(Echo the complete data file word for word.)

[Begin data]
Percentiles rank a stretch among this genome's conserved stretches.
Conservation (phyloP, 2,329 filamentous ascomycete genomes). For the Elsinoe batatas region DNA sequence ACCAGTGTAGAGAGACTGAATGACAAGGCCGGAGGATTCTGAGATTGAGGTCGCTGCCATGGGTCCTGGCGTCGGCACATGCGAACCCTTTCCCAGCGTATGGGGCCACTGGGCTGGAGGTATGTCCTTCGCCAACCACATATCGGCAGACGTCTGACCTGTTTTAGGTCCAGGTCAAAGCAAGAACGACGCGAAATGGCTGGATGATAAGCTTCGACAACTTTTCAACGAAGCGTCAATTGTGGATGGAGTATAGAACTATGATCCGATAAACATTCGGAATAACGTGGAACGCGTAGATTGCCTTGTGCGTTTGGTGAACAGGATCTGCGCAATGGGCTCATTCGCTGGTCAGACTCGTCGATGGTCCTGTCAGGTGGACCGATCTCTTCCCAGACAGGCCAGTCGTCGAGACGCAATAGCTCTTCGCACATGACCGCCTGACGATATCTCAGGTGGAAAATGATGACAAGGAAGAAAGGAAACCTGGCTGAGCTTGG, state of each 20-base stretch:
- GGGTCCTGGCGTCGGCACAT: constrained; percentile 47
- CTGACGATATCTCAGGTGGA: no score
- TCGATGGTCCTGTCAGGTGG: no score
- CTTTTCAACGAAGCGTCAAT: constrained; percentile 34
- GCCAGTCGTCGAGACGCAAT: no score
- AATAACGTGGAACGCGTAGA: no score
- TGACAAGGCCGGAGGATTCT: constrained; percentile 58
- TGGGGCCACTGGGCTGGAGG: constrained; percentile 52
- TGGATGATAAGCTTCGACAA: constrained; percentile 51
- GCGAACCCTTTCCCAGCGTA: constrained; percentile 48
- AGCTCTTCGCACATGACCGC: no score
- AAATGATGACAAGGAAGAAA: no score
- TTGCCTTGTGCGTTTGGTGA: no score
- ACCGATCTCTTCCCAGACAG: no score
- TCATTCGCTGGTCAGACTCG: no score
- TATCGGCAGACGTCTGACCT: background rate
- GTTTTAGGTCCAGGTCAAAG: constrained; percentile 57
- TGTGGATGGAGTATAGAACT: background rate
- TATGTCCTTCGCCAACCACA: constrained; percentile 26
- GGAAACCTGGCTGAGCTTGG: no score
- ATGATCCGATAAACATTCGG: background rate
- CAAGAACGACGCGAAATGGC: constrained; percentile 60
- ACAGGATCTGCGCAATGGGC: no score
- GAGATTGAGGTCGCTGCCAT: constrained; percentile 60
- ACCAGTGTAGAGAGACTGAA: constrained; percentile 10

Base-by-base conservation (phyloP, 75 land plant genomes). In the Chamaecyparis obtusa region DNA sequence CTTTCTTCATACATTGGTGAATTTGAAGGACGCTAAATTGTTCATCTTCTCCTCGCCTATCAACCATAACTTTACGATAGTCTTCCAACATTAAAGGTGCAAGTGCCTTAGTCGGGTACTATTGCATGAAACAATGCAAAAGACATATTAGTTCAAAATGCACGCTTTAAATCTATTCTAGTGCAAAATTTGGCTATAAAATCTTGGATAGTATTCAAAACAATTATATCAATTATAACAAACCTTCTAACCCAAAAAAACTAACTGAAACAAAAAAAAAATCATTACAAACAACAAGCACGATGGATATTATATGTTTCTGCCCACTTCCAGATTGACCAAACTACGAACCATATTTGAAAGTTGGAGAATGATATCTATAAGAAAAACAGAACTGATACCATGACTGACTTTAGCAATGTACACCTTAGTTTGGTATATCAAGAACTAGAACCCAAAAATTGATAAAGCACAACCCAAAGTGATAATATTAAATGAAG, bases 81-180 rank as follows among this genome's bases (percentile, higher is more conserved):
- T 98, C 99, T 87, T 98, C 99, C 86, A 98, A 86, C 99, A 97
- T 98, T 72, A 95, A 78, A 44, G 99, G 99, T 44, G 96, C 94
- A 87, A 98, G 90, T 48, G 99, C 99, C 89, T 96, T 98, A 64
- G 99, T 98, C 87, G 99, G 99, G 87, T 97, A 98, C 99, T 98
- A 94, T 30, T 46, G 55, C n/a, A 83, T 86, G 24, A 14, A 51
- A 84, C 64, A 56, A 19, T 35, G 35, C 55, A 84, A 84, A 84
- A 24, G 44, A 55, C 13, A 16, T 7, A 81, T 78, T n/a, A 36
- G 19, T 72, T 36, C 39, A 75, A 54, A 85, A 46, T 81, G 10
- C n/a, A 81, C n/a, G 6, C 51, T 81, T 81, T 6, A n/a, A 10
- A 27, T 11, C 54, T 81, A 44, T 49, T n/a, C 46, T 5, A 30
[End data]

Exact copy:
Percentiles rank a stretch among this genome's conserved stretches.
Conservation (phyloP, 2,329 filamentous ascomycete genomes). For the Elsinoe batatas region DNA sequence ACCAGTGTAGAGAGACTGAATGACAAGGCCGGAGGATTCTGAGATTGAGGTCGCTGCCATGGGTCCTGGCGTCGGCACATGCGAACCCTTTCCCAGCGTATGGGGCCACTGGGCTGGAGGTATGTCCTTCGCCAACCACATATCGGCAGACGTCTGACCTGTTTTAGGTCCAGGTCAAAGCAAGAACGACGCGAAATGGCTGGATGATAAGCTTCGACAACTTTTCAACGAAGCGTCAATTGTGGATGGAGTATAGAACTATGATCCGATAAACATTCGGAATAACGTGGAACGCGTAGATTGCCTTGTGCGTTTGGTGAACAGGATCTGCGCAATGGGCTCATTCGCTGGTCAGACTCGTCGATGGTCCTGTCAGGTGGACCGATCTCTTCCCAGACAGGCCAGTCGTCGAGACGCAATAGCTCTTCGCACATGACCGCCTGACGATATCTCAGGTGGAAAATGATGACAAGGAAGAAAGGAAACCTGGCTGAGCTTGG, state of each 20-base stretch:
- GGGTCCTGGCGTCGGCACAT: constrained; percentile 47
- CTGACGATATCTCAGGTGGA: no score
- TCGATGGTCCTGTCAGGTGG: no score
- CTTTTCAACGAAGCGTCAAT: constrained; percentile 34
- GCCAGTCGTCGAGACGCAAT: no score
- AATAACGTGGAACGCGTAGA: no score
- TGACAAGGCCGGAGGATTCT: constrained; percentile 58
- TGGGGCCACTGGGCTGGAGG: constrained; percentile 52
- TGGATGATAAGCTTCGACAA: constrained; percentile 51
- GCGAACCCTTTCCCAGCGTA: constrained; percentile 48
- AGCTCTTCGCACATGACCGC: no score
- AAATGATGACAAGGAAGAAA: no score
- TTGCCTTGTGCGTTTGGTGA: no score
- ACCGATCTCTTCCCAGACAG: no score
- TCATTCGCTGGTCAGACTCG: no score
- TATCGGCAGACGTCTGACCT: background rate
- GTTTTAGGTCCAGGTCAAAG: constrained; percentile 57
- TGTGGATGGAGTATAGAACT: background rate
- TATGTCCTTCGCCAACCACA: constrained; percentile 26
- GGAAACCTGGCTGAGCTTGG: no score
- ATGATCCGATAAACATTCGG: background rate
- CAAGAACGACGCGAAATGGC: constrained; percentile 60
- ACAGGATCTGCGCAATGGGC: no score
- GAGATTGAGGTCGCTGCCAT: constrained; percentile 60
- ACCAGTGTAGAGAGACTGAA: constrained; percentile 10

Base-by-base conservation (phyloP, 75 land plant genomes). In the Chamaecyparis obtusa region DNA sequence CTTTCTTCATACATTGGTGAATTTGAAGGACGCTAAATTGTTCATCTTCTCCTCGCCTATCAACCATAACTTTACGATAGTCTTCCAACATTAAAGGTGCAAGTGCCTTAGTCGGGTACTATTGCATGAAACAATGCAAAAGACATATTAGTTCAAAATGCACGCTTTAAATCTATTCTAGTGCAAAATTTGGCTATAAAATCTTGGATAGTATTCAAAACAATTATATCAATTATAACAAACCTTCTAACCCAAAAAAACTAACTGAAACAAAAAAAAAATCATTACAAACAACAAGCACGATGGATATTATATGTTTCTGCCCACTTCCAGATTGACCAAACTACGAACCATATTTGAAAGTTGGAGAATGATATCTATAAGAAAAACAGAACTGATACCATGACTGACTTTAGCAATGTACACCTTAGTTTGGTATATCAAGAACTAGAACCCAAAAATTGATAAAGCACAACCCAAAGTGATAATATTAAATGAAG, bases 81-180 rank as follows among this genome's bases (percentile, higher is more conserved):
- T 98, C 99, T 87, T 98, C 99, C 86, A 98, A 86, C 99, A 97
- T 98, T 72, A 95, A 78, A 44, G 99, G 99, T 44, G 96, C 94
- A 87, A 98, G 90, T 48, G 99, C 99, C 89, T 96, T 98, A 64
- G 99, T 98, C 87, G 99, G 99, G 87, T 97, A 98, C 99, T 98
- A 94, T 30, T 46, G 55, C n/a, A 83, T 86, G 24, A 14, A 51
- A 84, C 64, A 56, A 19, T 35, G 35, C 55, A 84, A 84, A 84
- A 24, G 44, A 55, C 13, A 16, T 7, A 81, T 78, T n/a, A 36
- G 19, T 72, T 36, C 39, A 75, A 54, A 85, A 46, T 81, G 10
- C n/a, A 81, C n/a, G 6, C 51, T 81, T 81, T 6, A n/a, A 10
- A 27, T 11, C 54, T 81, A 44, T 49, T n/a, C 46, T 5, A 30